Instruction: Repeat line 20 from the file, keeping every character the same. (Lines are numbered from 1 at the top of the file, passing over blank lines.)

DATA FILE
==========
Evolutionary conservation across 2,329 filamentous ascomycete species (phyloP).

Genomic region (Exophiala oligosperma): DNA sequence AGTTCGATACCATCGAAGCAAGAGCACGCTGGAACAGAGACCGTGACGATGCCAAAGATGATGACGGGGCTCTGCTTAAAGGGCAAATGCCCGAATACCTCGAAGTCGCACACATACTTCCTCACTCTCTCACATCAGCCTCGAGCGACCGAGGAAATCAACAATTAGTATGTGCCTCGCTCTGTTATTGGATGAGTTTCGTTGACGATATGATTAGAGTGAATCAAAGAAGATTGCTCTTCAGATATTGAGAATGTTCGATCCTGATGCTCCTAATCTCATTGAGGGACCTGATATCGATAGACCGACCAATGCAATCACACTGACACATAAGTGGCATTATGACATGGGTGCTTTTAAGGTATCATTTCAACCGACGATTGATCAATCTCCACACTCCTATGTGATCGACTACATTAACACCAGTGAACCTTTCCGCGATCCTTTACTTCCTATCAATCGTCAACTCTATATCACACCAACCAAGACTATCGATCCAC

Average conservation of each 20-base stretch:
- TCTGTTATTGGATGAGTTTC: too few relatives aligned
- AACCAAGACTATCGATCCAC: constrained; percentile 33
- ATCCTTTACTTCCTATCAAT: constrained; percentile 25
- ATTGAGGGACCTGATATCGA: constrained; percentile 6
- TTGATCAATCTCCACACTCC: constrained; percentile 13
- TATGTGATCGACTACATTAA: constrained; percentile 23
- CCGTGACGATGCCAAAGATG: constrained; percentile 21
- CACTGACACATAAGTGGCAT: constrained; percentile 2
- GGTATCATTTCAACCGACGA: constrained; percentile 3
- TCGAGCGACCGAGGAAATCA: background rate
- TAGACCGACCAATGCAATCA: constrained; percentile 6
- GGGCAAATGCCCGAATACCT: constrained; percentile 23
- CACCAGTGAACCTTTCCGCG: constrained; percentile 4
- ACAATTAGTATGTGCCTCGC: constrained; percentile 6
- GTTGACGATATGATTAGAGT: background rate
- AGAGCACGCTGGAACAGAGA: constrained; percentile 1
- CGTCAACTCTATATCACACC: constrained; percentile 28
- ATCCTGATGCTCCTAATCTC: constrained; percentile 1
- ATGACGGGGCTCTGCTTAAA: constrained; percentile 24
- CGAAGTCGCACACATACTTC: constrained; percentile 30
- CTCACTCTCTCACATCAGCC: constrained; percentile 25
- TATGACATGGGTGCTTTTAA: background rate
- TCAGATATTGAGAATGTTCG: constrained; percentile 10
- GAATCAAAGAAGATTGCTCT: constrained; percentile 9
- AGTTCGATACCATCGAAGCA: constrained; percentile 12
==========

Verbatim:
- CGTCAACTCTATATCACACC: constrained; percentile 28